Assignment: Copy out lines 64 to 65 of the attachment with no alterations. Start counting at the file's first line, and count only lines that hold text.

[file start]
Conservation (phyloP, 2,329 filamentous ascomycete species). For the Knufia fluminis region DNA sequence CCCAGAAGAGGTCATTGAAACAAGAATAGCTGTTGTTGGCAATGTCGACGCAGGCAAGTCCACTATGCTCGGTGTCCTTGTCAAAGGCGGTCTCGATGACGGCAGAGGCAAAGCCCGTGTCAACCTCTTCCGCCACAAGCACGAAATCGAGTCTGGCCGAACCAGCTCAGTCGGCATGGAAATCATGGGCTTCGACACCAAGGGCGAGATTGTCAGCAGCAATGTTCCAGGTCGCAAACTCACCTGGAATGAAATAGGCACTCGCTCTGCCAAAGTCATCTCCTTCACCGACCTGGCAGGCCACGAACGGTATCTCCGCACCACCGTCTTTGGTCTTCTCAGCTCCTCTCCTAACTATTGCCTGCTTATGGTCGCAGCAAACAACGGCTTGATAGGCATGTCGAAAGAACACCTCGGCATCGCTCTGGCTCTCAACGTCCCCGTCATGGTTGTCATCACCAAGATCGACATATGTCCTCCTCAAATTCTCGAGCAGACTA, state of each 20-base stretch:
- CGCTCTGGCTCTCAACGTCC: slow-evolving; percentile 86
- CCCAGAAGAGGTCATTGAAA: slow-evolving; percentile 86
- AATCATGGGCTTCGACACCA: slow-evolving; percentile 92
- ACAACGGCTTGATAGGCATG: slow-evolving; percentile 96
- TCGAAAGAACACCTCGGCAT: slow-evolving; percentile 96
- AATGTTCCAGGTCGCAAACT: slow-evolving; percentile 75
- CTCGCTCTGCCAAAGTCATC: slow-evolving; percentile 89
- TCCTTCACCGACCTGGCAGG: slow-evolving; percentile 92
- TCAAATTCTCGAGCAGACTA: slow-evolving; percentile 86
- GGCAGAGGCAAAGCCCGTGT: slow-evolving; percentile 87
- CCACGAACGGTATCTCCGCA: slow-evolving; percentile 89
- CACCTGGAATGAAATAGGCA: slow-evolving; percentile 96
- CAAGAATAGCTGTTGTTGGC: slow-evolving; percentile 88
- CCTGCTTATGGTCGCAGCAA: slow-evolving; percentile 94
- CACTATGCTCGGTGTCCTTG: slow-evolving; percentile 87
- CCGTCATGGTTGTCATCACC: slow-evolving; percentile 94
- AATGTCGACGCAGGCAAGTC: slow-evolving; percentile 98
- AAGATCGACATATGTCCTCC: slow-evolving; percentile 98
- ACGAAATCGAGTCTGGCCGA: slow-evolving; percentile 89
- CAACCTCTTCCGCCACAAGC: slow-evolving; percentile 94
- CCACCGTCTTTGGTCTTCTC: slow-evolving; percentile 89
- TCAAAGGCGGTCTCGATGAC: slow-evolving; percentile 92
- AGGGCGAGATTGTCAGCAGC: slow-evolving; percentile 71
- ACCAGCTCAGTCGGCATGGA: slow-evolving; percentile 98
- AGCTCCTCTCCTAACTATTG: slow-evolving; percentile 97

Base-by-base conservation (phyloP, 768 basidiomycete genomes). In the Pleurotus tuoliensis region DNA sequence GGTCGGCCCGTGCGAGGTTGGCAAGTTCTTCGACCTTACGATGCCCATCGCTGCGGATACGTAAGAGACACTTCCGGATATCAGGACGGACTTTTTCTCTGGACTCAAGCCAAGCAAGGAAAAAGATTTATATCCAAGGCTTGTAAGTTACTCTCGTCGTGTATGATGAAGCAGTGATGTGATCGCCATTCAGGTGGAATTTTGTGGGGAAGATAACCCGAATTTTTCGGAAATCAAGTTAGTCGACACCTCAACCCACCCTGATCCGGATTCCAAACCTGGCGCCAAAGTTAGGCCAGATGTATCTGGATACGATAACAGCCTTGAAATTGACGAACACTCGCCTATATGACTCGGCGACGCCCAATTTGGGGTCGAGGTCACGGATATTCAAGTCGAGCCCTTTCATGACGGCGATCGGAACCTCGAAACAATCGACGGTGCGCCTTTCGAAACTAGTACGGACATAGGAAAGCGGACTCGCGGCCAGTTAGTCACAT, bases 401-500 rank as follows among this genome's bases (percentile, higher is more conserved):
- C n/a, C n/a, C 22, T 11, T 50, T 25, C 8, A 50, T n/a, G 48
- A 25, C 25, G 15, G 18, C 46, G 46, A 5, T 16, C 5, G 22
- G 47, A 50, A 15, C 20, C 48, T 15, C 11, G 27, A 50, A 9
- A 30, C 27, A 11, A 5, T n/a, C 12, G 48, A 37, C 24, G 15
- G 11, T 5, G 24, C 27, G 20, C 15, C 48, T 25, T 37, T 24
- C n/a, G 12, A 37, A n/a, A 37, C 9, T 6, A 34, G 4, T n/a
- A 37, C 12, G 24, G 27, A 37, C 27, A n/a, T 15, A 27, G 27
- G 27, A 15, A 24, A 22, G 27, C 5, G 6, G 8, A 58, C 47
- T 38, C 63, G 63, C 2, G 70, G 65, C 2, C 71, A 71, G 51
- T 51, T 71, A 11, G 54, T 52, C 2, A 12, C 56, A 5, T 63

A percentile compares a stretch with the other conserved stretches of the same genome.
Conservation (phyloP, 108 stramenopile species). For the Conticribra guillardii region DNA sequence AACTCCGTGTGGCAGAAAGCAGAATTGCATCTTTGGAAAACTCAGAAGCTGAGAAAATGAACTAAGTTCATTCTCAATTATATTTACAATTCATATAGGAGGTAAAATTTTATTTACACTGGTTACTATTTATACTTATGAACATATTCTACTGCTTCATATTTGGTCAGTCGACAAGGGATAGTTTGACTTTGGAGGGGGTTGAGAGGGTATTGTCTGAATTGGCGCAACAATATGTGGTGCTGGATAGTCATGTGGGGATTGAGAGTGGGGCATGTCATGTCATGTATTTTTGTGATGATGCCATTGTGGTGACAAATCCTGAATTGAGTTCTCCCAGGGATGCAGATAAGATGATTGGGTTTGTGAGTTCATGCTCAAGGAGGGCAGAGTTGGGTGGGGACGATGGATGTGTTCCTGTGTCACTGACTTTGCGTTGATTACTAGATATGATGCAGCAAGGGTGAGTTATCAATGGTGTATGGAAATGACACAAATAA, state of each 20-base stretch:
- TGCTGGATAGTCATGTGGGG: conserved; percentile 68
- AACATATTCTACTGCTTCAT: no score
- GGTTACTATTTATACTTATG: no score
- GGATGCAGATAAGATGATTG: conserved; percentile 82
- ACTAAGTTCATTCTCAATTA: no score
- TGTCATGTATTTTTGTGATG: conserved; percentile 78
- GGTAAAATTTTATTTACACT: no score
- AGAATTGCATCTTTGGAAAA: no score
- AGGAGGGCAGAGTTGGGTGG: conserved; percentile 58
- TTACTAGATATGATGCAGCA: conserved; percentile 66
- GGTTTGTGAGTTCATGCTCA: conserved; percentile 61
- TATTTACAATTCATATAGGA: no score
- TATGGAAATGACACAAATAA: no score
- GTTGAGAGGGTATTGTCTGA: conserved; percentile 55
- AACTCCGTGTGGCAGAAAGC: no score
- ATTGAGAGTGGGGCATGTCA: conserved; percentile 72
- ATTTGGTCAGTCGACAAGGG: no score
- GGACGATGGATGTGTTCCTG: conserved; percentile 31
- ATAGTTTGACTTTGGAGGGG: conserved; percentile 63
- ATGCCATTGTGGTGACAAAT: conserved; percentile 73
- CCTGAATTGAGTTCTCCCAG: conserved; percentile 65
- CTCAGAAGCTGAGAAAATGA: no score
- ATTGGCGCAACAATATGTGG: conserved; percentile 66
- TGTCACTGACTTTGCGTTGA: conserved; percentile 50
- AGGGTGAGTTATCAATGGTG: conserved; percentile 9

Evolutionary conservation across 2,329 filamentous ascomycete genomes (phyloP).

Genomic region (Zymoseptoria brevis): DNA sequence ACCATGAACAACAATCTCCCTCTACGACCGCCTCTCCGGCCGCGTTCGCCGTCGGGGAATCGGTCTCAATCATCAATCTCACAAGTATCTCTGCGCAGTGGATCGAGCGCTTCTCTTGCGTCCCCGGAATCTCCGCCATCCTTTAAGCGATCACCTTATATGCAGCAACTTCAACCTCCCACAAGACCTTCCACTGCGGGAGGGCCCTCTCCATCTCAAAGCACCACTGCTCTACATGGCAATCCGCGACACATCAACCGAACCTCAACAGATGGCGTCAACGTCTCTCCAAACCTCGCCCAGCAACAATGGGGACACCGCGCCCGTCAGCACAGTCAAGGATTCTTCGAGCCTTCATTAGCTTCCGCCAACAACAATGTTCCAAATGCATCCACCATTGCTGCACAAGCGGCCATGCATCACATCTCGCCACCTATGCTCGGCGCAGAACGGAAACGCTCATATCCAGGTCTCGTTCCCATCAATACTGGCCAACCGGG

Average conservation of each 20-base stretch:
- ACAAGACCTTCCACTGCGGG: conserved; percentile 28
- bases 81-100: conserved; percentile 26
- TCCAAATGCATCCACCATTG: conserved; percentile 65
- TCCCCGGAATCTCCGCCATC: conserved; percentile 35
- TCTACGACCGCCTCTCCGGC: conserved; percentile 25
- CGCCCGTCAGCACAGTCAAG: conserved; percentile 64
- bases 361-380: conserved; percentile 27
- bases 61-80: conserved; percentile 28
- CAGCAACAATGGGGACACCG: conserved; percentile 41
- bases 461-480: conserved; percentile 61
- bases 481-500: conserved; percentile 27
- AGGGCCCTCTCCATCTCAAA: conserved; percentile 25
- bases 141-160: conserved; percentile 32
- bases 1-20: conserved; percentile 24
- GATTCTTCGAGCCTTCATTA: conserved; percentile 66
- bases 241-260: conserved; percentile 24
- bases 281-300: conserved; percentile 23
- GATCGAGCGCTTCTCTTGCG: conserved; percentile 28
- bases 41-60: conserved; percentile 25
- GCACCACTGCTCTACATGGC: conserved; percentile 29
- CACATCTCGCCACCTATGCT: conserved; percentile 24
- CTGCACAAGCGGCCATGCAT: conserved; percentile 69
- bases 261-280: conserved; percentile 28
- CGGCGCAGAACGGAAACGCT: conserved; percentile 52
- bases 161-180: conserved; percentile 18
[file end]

- AGGGTGAGTTATCAATGGTG: conserved; percentile 9

Evolutionary conservation across 2,329 filamentous ascomycete genomes (phyloP).